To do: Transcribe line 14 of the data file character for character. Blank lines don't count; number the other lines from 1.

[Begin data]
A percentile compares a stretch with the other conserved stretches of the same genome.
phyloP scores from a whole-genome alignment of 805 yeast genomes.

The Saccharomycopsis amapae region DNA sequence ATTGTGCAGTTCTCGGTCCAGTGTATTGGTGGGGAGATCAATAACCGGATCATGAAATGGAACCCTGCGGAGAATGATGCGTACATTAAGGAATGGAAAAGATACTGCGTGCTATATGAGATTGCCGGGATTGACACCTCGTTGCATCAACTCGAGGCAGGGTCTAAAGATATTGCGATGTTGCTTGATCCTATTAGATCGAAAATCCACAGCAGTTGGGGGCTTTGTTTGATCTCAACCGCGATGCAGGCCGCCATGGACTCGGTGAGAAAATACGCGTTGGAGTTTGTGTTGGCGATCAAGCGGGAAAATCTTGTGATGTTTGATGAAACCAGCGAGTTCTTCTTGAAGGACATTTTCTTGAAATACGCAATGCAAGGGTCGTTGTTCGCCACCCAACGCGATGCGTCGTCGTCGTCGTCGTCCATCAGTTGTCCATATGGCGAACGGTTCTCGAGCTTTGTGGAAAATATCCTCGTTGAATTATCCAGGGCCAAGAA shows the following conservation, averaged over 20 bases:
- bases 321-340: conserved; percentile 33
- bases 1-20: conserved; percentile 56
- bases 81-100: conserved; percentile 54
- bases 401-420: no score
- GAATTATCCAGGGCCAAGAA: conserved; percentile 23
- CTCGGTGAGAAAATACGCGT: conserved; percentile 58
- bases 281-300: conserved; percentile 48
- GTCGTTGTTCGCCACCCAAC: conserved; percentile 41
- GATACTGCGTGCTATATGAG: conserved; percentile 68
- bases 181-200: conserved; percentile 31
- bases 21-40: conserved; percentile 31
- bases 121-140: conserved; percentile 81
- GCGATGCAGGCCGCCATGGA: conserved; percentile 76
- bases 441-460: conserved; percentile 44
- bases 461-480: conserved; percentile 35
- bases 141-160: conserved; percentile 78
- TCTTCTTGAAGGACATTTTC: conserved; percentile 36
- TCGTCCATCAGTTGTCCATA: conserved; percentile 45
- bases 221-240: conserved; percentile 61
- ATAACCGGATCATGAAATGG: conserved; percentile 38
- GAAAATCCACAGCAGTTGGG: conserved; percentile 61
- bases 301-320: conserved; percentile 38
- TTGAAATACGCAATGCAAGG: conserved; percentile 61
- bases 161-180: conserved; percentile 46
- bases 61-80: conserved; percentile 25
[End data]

- bases 21-40: conserved; percentile 31